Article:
Andrew's written opposition to the second section 388 petition requested a full factual inquiry into Anthony's efforts to assert his parental status.   However, Andrew's counsel did not mention an evidentiary hearing until midway through the December 18, 2003 proceedings.   All the other counsel, including counsel for Carmine and Steven, told the judge that no continuance was necessary.   Since arguments which are waived at the trial court level are not considered on appeal, this issue was preserved only by Andrew.  (California State Auto. Assn. Inter-Ins. Bureau v. Antonelli (1979) 94 Cal.App.3d 113, 122, 156 Cal.Rptr. 369)

 The context of the request by Andrew's counsel is important.

Judge Stevens explained at the beginning of the hearing that the parties had gone through the case file before going on the record.   In the course of a detailed presentation of the various inconsistencies, she ruled that Samuel-Norman, the foster agency caseworker, was mistaken in her December 2003 statement about a visit by Anthony on August 3, 2002, because Samuel-Norman's more contemporaneous agency report of August 5, 2002, said that the August 3, 2002 visit was by Esmeralda and the maternal grandmother.   Andrew's counsel complained that she had personally spoken with Samuel-Norman, and the August 3, 2002 date came from Samuel-Norman's notes.   Judge Stevens replied:  “Well, counsel, she's not here.”   The judge gave no credibility to the notes of somebody who was not in court regarding information provided by somebody else.

Later in the hearing, Andrew's counsel requested a continuance to bring in Samuel-Norman.   She further argued that the discrepancies justified a full evidentiary hearing which would include cross-examination of Anthony.

Judge Stevens expressed surprise at the continuance request, as everybody had agreed when they went through the file at the prehearing conference that nothing more could be done to develop the record.6  She had asked the parties if Anthony should be cross-examined under oath, but that would just have produced the same information he had already given them.   To continue the case was useless, as the discrepancies would remain, and there was a mistake in Samuel-Norman's notes.   A continuance would be against the children's best interests, especially since the courtroom was about to be closed for two weeks.

 Under the circumstances, we can find no abuse of discretion in the denial of a continuance, based on the agreement among the parties, the impossibility of resolving the issues, and the need for a prompt resolution of the case.  In re Clifton V. (2001) 93 Cal.App.4th 1400, 1404-1405, 114 Cal.Rptr.2d 1 and In re Matthew P. (1999) 71 Cal.App.4th 841, 849-851, 84 Cal.Rptr.2d 269 are inapposite, as they did not involve continuance requests or agreements to proceed without the taking of testimony.   If Andrew's counsel wanted live witnesses, she could have had them available at the December 18, 2003 hearing.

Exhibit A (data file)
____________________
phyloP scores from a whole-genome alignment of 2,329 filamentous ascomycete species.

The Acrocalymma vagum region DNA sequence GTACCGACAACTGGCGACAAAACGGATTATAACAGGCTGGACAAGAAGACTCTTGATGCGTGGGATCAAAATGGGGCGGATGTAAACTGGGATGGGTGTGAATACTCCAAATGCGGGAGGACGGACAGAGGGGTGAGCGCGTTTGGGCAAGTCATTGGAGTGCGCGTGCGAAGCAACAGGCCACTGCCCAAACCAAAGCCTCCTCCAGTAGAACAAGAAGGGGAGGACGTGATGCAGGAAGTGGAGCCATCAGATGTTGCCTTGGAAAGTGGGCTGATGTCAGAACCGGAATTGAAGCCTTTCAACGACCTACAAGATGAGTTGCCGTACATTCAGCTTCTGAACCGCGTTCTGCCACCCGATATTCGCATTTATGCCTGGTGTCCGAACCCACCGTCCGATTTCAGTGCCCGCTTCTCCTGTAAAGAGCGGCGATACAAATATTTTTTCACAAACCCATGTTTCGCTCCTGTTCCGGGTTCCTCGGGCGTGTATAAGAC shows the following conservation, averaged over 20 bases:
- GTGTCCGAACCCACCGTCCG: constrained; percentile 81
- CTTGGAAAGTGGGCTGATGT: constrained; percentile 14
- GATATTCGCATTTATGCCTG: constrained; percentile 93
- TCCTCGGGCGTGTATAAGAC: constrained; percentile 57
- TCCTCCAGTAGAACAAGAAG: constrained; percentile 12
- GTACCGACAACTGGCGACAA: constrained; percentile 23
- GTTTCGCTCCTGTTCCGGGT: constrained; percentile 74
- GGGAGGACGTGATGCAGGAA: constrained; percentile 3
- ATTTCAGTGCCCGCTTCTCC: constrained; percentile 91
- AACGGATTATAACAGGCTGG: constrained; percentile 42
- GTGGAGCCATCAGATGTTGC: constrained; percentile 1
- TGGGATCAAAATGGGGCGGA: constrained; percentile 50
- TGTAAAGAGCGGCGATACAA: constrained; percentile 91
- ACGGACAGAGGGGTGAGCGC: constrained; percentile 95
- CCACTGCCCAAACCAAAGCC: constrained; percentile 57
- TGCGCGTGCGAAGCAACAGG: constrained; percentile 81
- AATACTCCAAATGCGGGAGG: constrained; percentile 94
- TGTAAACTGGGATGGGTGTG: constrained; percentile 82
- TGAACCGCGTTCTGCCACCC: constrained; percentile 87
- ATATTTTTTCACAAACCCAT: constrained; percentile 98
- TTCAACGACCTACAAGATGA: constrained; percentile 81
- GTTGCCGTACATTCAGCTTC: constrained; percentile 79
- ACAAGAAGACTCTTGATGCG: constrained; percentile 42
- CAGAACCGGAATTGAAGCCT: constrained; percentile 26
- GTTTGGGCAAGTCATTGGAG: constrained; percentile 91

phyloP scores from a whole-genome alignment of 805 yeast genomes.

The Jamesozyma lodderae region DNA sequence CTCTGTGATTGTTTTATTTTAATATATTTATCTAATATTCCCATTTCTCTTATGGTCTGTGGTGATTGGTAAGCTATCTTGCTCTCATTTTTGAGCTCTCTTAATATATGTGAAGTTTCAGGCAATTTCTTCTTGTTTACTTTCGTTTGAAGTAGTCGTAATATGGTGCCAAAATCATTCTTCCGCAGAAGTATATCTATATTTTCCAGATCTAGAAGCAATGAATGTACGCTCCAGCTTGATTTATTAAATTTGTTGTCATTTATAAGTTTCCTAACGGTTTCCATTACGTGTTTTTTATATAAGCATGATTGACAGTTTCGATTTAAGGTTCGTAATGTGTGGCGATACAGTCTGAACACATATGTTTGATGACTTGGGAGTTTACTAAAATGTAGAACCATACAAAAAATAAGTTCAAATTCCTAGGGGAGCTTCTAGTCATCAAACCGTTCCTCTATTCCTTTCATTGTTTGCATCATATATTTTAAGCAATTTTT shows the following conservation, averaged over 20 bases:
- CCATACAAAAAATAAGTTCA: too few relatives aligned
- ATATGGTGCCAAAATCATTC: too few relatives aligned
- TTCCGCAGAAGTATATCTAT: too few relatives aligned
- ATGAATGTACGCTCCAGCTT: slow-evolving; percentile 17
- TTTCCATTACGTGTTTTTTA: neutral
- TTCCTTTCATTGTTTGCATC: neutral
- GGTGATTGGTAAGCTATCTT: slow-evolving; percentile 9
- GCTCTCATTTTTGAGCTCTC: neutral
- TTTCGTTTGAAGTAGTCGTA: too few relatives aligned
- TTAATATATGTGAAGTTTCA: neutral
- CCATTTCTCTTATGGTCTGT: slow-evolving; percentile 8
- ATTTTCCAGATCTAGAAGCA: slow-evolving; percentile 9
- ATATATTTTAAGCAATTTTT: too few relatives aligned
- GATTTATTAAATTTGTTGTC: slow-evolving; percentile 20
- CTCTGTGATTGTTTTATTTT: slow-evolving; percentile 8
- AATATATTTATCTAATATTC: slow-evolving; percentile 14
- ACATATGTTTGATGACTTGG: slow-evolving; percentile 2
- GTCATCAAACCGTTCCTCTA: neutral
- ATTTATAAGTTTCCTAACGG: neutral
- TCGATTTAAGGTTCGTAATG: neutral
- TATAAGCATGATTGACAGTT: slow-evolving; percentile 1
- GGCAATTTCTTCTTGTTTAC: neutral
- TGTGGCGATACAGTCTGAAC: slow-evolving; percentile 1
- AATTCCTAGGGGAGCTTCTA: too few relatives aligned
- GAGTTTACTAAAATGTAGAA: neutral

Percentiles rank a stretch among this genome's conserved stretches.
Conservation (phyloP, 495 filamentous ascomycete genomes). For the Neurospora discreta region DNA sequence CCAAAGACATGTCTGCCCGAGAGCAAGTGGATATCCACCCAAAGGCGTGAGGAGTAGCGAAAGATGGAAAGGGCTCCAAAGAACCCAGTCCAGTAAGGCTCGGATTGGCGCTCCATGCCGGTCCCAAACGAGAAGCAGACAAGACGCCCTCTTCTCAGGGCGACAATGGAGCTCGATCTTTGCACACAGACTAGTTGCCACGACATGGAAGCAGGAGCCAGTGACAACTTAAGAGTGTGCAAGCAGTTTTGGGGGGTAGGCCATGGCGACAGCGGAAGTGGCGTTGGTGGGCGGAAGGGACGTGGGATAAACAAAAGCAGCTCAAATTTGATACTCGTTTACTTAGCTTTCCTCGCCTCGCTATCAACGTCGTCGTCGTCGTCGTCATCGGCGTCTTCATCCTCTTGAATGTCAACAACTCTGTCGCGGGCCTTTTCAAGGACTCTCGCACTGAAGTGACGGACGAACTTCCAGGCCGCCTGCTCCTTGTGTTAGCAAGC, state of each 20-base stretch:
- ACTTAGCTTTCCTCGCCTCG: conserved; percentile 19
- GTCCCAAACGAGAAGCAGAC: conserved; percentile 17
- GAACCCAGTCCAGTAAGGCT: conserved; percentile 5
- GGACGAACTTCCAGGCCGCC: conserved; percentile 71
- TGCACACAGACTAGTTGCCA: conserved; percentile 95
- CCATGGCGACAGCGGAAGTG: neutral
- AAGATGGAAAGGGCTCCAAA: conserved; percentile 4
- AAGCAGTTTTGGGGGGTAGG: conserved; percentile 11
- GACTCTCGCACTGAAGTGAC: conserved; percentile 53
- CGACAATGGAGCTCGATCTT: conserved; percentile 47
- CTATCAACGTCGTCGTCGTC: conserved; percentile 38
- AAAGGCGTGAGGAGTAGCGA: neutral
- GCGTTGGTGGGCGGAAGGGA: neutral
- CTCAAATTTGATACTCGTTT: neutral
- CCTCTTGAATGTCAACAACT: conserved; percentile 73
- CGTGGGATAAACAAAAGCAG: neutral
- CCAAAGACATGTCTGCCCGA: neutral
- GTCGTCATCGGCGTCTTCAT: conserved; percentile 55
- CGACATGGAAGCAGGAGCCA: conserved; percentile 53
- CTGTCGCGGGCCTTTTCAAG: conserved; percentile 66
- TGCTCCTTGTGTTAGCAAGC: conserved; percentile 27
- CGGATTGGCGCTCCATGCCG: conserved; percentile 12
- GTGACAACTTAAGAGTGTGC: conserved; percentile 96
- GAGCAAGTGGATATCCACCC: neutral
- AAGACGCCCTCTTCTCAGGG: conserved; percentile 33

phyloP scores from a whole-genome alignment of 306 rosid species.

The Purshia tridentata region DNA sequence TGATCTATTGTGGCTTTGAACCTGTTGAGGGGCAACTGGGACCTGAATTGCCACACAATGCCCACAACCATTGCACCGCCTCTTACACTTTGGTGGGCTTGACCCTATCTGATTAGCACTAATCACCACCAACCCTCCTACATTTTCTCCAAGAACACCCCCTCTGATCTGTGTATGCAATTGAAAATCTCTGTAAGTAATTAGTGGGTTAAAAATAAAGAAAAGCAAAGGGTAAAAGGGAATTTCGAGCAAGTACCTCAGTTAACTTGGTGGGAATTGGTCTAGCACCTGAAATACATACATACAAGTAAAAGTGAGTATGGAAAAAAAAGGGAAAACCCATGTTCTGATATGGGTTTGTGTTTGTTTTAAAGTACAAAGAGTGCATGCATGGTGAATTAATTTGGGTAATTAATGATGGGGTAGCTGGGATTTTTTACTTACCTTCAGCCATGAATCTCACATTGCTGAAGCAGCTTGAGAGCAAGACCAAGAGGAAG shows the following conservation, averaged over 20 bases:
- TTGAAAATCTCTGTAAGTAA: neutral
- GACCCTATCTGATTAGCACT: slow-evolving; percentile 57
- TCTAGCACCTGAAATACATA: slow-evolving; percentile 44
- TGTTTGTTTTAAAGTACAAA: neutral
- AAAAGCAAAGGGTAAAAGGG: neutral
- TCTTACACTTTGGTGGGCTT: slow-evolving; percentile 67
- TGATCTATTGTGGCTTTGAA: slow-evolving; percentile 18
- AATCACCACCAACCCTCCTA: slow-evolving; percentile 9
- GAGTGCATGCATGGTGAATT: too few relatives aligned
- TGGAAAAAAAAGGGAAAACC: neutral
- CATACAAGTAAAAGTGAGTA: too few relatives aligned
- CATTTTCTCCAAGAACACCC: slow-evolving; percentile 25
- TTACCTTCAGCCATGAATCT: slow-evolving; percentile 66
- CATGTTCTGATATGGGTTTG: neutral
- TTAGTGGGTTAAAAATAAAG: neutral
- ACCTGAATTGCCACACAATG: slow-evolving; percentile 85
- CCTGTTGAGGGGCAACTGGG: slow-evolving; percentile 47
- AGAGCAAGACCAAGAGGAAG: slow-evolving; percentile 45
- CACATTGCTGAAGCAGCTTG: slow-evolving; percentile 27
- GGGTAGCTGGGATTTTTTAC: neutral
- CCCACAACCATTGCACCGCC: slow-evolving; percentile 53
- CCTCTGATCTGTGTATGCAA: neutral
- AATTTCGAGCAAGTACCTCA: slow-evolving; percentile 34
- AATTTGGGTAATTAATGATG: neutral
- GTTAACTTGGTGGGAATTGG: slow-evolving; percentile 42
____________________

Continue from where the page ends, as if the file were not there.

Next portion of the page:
Finally, we reject the suggestion by Andrew, Carmine and Steven that the dependency court failed to consider whether it would be detrimental to Andrew's best interest to separate him from the half-brother with whom he lived since birth.   The record shows that the judge was concerned at all times with Andrew's best interests.   She was also required, however, to consider Anthony's rights to due process and to parent his child.  (Julia U., supra, 64 Cal.App.4th at p. 544, 74 Cal.Rptr.2d 920.)  “The relationship of a natural parent and a child is a vital human relationship which has far-reaching implications for the growth and development of the child.”  (Ibid.) It was not against Andrew's best interest to reunify him with a fit natural parent who made a timely appearance in the case.

We also find it important that, when Anthony began contacting the caseworker, Andrew had not been in the foster home of Carmine and Steven for an extended period of time.   This case is not like In re Jasmon O., supra, 8 Cal.4th 398, 407, 33 Cal.Rptr.2d 85, 878 P.2d 1297, in which the seven-and-a-half-year-old child had resided with the foster parents since she was a six-month-old infant.7  Andrew was removed from his original foster home and placed with Carmine and Steven in March 2003.   An immediate response to Anthony by the Department would have given little time for Andrew to bond with Carmine and Steven.   When the second section 388 petition was granted in December 2003, Andrew had lived with Carmine and Steven for only nine months.   The delay since then results from the decision of Andrew, Carmine and Steven to pursue the appeal.